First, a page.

In Hendricks, the plaintiffs filed a petition seeking damages from the Curators of the University of Missouri, among others, for alleged negligence relating to medical care. Hendricks, 308 S.W.3d at 742. The trial court dismissed the petition for failure to state a claim upon which relief could be granted because the Curators were entitled to sovereign immunity. Id. On appeal, the plaintiffs argued that their petition pled that the Curators had waived sovereign immunity by virtue of a self-insurance plan that provided coverage for the plaintiffs’ claims and that the trial court erred in failing to accept the truth of the allegation. Id. In addressing the propriety of the dismissal, this court rejected the plaintiffs’ argument, noting that plaintiffs’ allegation “that the defendants had waived their sovereign immunity because of the self-insurance plan was a legal conclusion that the circuit court was not required to accept as true.” Id. at 747. The same is true here. The allegation that West Bend waived any right to challenge coverage is a mere legal conclusion that the trial court properly disregarded in ruling on West Bend's motions to dismiss.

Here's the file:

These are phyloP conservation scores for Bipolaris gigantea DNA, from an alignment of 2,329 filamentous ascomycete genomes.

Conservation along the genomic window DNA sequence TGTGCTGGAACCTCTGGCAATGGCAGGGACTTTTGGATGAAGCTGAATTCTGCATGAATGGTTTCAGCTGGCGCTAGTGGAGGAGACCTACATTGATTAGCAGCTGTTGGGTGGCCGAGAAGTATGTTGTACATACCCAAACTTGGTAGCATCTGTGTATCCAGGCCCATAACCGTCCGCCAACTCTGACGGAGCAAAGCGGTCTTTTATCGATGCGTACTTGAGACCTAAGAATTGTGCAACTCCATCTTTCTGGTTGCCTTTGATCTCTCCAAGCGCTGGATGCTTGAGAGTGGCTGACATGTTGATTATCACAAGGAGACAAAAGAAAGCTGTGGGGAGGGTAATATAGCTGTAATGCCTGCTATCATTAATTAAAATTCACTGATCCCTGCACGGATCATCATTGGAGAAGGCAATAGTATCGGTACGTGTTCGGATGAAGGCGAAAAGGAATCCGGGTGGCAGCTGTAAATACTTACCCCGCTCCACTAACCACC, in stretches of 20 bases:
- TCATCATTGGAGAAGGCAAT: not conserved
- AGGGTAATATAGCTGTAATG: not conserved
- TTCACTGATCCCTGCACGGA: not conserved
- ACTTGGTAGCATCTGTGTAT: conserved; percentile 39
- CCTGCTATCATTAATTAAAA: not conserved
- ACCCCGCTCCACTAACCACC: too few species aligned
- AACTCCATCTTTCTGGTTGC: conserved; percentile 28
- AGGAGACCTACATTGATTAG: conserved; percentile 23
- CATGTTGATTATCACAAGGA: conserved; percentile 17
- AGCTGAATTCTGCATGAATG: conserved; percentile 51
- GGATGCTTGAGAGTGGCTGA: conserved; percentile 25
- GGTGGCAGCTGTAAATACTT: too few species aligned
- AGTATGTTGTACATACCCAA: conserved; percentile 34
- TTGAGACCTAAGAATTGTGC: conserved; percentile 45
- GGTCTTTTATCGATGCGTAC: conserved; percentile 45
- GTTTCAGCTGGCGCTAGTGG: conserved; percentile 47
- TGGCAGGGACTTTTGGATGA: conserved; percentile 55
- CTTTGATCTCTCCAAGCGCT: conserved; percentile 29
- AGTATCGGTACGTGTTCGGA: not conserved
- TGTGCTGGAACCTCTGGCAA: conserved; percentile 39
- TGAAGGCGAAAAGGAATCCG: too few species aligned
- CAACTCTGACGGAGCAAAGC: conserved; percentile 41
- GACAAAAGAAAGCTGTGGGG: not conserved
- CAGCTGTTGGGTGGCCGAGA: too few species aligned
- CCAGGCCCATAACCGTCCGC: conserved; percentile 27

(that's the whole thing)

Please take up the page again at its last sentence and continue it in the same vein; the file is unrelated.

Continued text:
Yet, even if the allegation were considered, it would not have precluded dismissal insofar as it is a legally erroneous conclusion. “[W]aiver and estoppel may not be employed to create coverage where it otherwise does not exist.” Whitney, 16 S.W.3d at 733. “This rule is grounded in the idea that waiver and estoppel do not themselves give a cause of action and that the purpose of estoppel is to preserve rights previously acquired but not to create new ones.” Id. at 733-34. Thus, arguing that coverage is provided because of some waiver by West Bend is legally inaccurate, and the waiver allegation upon which McConnell and CS&L rely does not suffice to preclude dismissal.